If near misses or compounding errors occur, it is important to discuss and report them, as critical errors have the potential to become useful teaching tools. Communicating a near-miss error to other departments, such as nursing, can prevent the potential error from reoccurring. Performing a root cause analysis can help determine the cause of the near-miss or error, and how to prevent it moving forward.

Some institutions have brought in nationally known speakers and advocates for patient safety to tell their medication error stories. This is useful to reinforce the potential of serious consequences that can result from medication errors. A personal account of how a medical error can impact a family is a powerful tool to reinforce the importance of safe IV practices. Moreover, such an approach can also help gain buy-in from administration for adopting an IV workflow software system.

TIP #6

Dedicate Sufficient Time to Build the Drug Library

Implementation of an IV workflow system requires a significant time investment in building the drug library. Although the process is labor-intensive, ensuring that all prescriptions are built into the library accurately is critical to the system working as intended.

Break down the compounding process piece by piece in order to build each step into the IV workflow system correctly. Drugs that are fast movers can be built into the library first; go live with only those drugs for a period of time so staff can get accustomed to using the system. Thereafter, additional drugs can be gradually introduced.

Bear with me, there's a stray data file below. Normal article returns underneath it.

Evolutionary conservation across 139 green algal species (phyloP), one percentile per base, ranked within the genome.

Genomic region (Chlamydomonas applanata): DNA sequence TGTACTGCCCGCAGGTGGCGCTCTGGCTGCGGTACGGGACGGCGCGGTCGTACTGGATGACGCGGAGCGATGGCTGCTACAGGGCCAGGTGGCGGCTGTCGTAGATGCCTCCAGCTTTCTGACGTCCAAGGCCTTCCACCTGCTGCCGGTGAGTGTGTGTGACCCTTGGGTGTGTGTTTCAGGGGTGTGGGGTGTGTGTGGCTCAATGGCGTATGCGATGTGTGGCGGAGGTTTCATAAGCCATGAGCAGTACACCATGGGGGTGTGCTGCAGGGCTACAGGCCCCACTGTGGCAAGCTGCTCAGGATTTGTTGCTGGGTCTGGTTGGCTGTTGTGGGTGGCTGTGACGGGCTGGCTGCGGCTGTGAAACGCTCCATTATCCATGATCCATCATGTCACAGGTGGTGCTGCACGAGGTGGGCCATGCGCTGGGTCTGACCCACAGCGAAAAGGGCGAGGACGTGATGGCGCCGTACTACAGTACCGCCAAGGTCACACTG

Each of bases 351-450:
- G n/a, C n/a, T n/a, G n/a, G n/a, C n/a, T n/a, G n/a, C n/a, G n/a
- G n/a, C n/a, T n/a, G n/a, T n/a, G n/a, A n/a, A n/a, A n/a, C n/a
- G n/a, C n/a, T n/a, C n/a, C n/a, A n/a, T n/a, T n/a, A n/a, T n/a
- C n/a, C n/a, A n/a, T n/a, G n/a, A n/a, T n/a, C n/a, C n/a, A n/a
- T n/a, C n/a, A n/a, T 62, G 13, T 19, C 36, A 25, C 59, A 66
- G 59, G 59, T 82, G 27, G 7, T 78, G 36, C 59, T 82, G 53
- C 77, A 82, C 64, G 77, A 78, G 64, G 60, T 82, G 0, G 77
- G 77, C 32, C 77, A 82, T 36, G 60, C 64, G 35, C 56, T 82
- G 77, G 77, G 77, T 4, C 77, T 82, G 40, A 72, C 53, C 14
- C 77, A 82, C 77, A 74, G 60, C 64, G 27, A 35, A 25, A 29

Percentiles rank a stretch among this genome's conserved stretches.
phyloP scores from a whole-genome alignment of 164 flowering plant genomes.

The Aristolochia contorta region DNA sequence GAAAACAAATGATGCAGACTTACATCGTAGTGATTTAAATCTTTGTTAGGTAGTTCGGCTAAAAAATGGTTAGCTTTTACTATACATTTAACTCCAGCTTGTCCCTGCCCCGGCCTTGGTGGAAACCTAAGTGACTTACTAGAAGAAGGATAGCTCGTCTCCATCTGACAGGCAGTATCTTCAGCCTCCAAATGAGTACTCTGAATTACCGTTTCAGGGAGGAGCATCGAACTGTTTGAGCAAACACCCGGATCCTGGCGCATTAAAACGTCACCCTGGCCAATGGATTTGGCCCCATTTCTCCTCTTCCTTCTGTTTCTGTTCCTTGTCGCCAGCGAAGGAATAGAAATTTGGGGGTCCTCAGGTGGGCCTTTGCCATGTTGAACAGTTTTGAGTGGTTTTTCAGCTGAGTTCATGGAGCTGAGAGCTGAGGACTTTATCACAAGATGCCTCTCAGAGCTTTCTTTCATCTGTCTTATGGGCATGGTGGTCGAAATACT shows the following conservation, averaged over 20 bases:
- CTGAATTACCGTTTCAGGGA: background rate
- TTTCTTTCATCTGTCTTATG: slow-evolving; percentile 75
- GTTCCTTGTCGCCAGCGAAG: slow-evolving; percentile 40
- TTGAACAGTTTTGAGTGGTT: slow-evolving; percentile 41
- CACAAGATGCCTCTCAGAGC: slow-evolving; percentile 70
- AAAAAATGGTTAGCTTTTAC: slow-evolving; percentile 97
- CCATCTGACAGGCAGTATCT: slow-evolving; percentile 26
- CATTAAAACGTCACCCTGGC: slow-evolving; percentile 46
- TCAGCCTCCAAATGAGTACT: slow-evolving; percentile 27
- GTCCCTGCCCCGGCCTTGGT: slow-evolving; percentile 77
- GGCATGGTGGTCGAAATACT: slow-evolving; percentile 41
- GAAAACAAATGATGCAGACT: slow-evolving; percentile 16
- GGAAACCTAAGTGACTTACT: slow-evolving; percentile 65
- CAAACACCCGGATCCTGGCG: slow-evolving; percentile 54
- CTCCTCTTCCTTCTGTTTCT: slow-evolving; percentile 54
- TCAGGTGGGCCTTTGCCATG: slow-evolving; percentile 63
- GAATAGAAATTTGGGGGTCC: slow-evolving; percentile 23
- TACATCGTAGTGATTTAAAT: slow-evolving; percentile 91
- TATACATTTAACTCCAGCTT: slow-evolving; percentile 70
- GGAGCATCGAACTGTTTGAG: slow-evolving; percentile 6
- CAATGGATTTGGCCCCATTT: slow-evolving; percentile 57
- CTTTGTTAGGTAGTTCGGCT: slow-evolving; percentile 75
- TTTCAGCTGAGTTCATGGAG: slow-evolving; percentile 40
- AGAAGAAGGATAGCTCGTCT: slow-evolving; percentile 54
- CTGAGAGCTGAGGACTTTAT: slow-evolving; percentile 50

TIP #7

Perform Regular Walk-Throughs

To ensure staff members are utilizing the IV workflow system as intended, pharmacists should perform regular, unannounced walk-throughs of the areas where the IV workflow systems are deployed. This lean strategy allows the pharmacist to gauge users’ compliance with the system, and demonstrates that compliance is expected. Walk-throughs are also valuable for the facility’s senior leadership, as they can observe the IV workflow system in action; in addition, staff becomes aware that leadership values compliance.


TIP #8

Implement Other Lean Methods

Consider participating in Lean Daily Management, a set of principles and tools used to create a culture of improvement. Multiple departments can use this process, which is part of the Quadruple Aim. The goals of the Quadruple Aim are to:

1. Provide better care

2. Ensure the health of populations

3. Produce less waste

4. Experience more joy/job satisfaction

The objectives of Lean Daily Management are to provide excellent care to a population at the lowest cost possible, while at the same time ensuring that staff members experience more satisfaction and joy from their jobs. Each hospital department will have its own metrics on how to accomplish these goals. 


1. State of Pharmacy Automation 2019 survey. IV Workflow Management. Pharm Purch Prod. 2019;(16)8:42.

Jennifer Karpinski is the senior editor of Pharmacy Purchasing & Products. She can be reached at